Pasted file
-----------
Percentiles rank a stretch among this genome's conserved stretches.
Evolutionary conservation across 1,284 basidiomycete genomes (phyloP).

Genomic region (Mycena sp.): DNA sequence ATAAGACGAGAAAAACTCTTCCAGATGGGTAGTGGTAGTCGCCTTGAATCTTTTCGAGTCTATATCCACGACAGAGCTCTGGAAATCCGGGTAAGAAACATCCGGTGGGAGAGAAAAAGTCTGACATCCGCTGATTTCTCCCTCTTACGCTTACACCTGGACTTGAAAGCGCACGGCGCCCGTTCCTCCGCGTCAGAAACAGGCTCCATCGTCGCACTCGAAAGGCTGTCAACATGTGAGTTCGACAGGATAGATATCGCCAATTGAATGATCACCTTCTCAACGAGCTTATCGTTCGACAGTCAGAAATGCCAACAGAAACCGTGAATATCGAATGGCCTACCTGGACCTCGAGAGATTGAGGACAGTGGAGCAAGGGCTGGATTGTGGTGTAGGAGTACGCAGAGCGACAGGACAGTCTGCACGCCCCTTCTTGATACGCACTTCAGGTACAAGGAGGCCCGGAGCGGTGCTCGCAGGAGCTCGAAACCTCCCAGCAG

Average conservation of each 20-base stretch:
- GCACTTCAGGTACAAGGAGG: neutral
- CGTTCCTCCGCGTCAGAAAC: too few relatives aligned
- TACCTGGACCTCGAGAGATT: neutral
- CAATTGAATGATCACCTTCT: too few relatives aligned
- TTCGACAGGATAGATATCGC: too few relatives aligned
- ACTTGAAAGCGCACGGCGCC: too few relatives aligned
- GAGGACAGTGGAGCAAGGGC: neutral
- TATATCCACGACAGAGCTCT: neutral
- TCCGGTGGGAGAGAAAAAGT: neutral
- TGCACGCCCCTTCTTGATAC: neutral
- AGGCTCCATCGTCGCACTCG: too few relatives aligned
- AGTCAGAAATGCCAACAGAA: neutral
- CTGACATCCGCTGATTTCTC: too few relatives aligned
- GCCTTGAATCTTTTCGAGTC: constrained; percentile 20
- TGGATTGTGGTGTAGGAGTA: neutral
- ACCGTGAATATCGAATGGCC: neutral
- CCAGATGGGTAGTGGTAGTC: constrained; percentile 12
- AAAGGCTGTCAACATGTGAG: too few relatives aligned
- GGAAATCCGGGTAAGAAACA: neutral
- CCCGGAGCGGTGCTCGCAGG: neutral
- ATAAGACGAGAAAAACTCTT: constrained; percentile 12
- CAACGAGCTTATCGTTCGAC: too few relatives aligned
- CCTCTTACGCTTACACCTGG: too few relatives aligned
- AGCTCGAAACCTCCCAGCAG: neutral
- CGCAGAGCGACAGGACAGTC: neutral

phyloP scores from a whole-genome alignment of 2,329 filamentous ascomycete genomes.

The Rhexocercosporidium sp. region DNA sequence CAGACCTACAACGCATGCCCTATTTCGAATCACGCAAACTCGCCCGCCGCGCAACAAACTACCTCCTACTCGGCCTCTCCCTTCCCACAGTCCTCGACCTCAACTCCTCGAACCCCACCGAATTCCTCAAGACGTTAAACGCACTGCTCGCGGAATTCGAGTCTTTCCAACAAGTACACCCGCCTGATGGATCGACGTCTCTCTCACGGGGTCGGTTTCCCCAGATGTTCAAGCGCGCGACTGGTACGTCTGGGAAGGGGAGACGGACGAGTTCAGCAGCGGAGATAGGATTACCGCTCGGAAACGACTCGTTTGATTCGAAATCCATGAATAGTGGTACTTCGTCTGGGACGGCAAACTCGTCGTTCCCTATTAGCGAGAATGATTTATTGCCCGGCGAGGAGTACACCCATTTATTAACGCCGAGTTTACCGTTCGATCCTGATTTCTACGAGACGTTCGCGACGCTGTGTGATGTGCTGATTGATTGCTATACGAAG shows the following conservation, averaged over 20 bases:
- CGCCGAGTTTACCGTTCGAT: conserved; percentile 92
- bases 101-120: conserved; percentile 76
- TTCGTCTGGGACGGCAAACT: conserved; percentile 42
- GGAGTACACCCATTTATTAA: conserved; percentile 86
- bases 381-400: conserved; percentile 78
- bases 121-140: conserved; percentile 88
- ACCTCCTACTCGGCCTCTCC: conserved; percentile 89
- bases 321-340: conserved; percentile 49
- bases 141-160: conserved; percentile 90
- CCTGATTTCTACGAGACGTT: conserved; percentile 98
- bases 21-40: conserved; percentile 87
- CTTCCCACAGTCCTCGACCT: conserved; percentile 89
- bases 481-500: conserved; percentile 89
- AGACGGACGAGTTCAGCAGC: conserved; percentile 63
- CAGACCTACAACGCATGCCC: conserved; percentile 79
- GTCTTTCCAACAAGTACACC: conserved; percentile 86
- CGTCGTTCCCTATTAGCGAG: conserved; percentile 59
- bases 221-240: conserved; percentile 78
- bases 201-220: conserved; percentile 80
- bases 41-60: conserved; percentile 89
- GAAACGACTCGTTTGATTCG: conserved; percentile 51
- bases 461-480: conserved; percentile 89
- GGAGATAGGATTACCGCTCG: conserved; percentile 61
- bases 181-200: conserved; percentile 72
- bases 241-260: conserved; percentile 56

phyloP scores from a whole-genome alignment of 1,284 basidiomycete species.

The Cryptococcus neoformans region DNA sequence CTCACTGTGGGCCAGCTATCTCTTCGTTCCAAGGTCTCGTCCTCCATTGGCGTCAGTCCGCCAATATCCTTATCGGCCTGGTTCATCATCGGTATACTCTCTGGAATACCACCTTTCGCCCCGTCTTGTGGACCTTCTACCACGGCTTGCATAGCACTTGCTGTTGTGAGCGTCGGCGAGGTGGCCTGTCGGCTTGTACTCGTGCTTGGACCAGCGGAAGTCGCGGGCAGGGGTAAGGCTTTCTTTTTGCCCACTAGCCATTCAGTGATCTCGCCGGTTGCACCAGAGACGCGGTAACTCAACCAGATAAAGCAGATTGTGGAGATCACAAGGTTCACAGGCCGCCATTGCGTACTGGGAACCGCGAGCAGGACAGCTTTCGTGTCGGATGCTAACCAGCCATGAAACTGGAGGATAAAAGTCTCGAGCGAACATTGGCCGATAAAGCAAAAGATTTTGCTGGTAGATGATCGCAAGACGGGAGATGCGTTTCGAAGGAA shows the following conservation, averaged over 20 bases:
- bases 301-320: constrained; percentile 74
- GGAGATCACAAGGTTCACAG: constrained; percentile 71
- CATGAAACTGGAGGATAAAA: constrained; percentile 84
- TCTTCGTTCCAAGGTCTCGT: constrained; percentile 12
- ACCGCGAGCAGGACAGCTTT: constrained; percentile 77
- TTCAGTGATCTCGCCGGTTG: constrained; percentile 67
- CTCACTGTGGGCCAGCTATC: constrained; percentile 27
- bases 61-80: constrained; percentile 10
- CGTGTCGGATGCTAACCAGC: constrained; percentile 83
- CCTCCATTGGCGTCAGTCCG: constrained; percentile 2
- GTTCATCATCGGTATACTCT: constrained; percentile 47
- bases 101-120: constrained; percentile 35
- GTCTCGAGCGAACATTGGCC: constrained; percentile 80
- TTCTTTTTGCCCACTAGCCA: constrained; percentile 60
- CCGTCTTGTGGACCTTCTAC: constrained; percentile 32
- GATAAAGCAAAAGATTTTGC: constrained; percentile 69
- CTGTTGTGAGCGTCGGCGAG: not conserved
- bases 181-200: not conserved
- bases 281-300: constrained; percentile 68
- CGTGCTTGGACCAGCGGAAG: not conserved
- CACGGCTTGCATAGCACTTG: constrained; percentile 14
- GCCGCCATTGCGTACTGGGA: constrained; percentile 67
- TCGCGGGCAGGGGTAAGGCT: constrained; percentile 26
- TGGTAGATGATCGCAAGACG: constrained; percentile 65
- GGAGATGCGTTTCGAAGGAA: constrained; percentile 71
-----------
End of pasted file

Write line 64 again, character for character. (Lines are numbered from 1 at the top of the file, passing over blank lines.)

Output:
- TTCAGTGATCTCGCCGGTTG: constrained; percentile 67